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Australian Residents Could Save $850 Million Annually if Cannabis is Decriminalized

According to a new Penington Institute report, it’s time to give cannabis legalization benefits a closer look. “Penington Institute is known for producing Australia’s Annual Overdose Report, the authoritative study on overdose in Australia. With Cannabis in Australia 2022, we aim to fill the gap for accurate, up-to-date data on Australian trends, attitudes, and approaches relating to cannabis,” researchers wrote.

The study’s foreword was written by Penington Institute CEO John Ryan, who explains a few of the problems related to the current state of cannabis today. “The Australian community’s perspective continues to evolve but is sometimes undermined by a lack of access to evidence, misunderstanding and even misinformation,” said Ryan. “Penington Institute is committed to improving the management of drugs through community engagement and knowledge sharing and so I am pleased to share with you Penington Institute’s latest report, Cannabis in Australia 2022. Our inaugural report on cannabis presents the findings from many months of research and around 100 expert interviews, which we have condensed into a concise overview of cannabis use in Australia today.”

This report details the cost of cracking down on marijuana consumption and possession. “In 2015-16, more than $1.7 billion was spent on enforcement, including: $1.1 billion on imprisonment, $475 million on police, $62 million on courts, $52 million on legal aid and prosecution, and $25 million on community corrections.” If cannabis were decriminalized, the report projects that it could save taxpayers up to $850 million annually. It could save more than $1.2 million per year if it was legalized.

As in other countries, Australia’s cannabis arrest rates are very high. There have been approximately 702,866 marijuana-related arrests since 2010-2011. Approximately 90% of these charges are related to possession or personal consumption. A decade later, data spanning from 2019 to 2020 shows that approximately 46.1 percent of drug arrests were related to cannabis.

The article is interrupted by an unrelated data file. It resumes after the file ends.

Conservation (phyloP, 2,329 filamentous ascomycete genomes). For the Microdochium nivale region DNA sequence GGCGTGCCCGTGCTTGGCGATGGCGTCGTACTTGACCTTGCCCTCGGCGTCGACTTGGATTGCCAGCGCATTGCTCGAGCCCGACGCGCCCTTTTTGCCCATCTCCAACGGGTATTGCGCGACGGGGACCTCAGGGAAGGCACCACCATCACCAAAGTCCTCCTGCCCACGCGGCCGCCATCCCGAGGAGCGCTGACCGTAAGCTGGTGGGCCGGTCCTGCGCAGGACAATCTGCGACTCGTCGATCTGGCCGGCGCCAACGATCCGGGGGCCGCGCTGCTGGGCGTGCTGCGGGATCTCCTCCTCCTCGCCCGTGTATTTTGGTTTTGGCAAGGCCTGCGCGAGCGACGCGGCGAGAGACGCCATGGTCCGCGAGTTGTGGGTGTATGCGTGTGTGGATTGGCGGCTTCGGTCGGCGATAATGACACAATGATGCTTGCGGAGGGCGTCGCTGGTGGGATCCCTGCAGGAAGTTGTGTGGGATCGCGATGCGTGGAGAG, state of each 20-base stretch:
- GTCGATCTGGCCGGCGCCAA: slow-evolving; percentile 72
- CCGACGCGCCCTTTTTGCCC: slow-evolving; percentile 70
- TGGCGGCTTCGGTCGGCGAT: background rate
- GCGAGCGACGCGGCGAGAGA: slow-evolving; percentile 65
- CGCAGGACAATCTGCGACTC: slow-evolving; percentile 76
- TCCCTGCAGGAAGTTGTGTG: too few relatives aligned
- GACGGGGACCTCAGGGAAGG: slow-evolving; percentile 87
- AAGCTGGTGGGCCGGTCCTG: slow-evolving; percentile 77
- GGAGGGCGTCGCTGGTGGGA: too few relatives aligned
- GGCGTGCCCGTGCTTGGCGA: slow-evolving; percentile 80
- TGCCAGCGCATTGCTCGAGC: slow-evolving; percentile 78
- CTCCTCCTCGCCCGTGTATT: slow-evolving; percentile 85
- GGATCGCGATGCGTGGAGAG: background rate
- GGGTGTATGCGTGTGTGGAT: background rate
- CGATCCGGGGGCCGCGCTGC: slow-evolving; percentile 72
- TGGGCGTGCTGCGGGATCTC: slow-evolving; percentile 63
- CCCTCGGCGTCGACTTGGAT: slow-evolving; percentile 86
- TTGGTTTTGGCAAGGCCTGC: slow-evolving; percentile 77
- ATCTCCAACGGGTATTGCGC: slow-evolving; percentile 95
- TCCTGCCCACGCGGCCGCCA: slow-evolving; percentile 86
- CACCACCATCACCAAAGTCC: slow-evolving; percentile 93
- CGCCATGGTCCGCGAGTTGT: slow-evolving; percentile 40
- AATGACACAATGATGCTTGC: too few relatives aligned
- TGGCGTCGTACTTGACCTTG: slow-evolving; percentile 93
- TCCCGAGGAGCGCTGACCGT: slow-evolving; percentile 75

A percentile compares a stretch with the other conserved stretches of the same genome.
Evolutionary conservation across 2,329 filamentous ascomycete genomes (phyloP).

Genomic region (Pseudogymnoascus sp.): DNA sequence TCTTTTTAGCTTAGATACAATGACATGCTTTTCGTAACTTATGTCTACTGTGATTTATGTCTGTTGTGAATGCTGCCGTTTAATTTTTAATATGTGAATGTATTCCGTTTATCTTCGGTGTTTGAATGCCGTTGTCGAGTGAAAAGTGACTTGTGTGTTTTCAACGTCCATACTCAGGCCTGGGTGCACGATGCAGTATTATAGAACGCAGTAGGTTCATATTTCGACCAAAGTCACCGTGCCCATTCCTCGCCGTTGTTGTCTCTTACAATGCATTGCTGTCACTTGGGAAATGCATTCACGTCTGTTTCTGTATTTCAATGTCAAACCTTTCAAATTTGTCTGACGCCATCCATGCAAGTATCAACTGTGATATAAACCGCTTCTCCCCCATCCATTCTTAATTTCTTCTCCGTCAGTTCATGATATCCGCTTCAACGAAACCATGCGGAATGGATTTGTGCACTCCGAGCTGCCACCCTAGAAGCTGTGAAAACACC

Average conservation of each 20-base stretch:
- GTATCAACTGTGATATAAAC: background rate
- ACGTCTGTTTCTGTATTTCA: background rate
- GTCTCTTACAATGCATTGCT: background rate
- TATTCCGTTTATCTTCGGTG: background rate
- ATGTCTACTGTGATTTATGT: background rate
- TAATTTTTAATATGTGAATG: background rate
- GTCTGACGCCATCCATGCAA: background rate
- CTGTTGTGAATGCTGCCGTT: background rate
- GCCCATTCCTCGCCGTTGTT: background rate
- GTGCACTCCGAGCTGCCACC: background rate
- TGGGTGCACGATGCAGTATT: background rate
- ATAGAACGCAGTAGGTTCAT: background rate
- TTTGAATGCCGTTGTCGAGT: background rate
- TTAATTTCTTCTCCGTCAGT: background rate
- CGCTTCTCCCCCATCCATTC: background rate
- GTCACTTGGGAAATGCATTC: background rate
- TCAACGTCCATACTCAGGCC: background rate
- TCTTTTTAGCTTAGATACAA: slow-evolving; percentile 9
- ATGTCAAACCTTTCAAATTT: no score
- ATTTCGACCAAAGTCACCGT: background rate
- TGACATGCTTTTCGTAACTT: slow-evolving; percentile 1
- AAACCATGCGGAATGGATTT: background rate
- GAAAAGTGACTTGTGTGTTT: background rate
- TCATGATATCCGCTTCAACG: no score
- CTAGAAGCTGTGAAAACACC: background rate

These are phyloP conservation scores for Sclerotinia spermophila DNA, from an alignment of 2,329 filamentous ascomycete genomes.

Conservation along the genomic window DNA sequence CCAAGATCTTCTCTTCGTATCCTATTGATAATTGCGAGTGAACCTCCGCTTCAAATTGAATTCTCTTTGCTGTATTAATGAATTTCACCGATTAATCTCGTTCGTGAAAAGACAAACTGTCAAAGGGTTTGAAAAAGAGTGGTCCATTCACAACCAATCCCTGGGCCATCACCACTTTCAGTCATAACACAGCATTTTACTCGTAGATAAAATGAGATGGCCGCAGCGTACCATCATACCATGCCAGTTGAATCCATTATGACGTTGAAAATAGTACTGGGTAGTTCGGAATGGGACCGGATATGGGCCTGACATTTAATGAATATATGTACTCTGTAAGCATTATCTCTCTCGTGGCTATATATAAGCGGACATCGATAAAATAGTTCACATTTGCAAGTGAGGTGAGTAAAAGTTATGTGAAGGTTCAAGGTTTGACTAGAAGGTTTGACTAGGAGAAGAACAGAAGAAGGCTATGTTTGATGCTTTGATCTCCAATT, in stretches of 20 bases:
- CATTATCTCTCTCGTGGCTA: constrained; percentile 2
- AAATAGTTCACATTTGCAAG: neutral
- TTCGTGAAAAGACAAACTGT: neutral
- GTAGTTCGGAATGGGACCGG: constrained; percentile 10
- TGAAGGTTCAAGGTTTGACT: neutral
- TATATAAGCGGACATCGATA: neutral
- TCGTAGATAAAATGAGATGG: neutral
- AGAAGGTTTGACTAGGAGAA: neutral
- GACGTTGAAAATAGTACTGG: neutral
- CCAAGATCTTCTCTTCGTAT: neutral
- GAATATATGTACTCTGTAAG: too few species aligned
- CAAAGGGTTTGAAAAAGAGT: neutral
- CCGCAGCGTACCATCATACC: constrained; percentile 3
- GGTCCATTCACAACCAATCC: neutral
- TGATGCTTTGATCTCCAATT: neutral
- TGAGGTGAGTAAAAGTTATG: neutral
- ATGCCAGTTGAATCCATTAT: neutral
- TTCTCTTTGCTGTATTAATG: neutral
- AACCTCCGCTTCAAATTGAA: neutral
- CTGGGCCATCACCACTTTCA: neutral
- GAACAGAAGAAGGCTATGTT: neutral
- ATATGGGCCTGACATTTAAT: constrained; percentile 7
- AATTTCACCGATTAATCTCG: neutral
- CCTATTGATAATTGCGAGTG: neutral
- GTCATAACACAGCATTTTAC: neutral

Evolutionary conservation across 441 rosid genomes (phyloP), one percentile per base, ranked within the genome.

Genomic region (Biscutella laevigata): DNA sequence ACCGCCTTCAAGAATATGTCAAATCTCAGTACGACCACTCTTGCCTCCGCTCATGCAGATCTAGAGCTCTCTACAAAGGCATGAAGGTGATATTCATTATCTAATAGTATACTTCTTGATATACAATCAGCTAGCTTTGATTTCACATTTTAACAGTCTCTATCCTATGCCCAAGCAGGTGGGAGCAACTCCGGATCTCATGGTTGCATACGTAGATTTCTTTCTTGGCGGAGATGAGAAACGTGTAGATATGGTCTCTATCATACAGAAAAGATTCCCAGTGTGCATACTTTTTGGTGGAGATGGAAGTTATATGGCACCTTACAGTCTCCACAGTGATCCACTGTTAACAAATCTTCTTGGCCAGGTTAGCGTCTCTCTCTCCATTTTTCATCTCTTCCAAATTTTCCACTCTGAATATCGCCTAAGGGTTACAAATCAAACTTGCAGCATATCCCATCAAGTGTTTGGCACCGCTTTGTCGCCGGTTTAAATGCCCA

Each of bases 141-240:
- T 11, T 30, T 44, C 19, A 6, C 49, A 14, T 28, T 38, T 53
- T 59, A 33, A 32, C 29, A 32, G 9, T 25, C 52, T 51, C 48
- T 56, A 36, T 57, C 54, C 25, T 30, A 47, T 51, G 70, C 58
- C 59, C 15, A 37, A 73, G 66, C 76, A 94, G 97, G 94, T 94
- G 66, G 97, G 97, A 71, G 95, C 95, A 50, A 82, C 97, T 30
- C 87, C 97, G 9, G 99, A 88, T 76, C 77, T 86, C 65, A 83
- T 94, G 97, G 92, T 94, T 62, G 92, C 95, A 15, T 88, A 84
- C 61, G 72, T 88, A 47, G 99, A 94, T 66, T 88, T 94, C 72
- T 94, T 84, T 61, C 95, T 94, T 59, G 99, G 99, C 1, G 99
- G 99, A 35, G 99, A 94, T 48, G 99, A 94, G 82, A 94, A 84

However, Australians are not afraid to consume cannabis. “More than a third of Australians aged over 14 have used cannabis at least once—37%, or 7.6 million people. Around 2.4 million Australians used cannabis in 2019, as did 200 million people worldwide,” the report states. 

Recently, Australian residents were surveyed about cannabis’ criminal status. In 2010, 66% of people believed that cannabis possession shouldn’t be grounds for a criminal charge. The number of people who believed cannabis possession shouldn’t be a criminal offense grew to 67% by 2013, 73% in 2016 and 77.9% by 2019.

Australia has made recreational marijuana illegal. The Australian Capital Territory, however, introduced new laws in 2020 to regulate personal cannabis use. In October, small quantities of marijuana were made legal in the Territory. 

Meanwhile, Australia’s medical cannabis program continues to grow. “Australia’s medicinal cannabis market is rapidly expanding, with revenue in 2021 estimated at $230 million—up from just $30 million in 2019,” the report adds. “Around 40 companies involved in the medicinal cannabis market are listed on the Australian Stock Exchange (ASX); the 20 largest have a combined market capitalization of more than $2 billion.”

Ryan concluded that lawmakers should address some of these critical points. “At the forefront of discussion should be the questions of how to improve medicinal access for those who need it and how we can better reduce the harm caused by our laws and the substance itself as we progress toward a more informed and compassionate community,” Ryan said.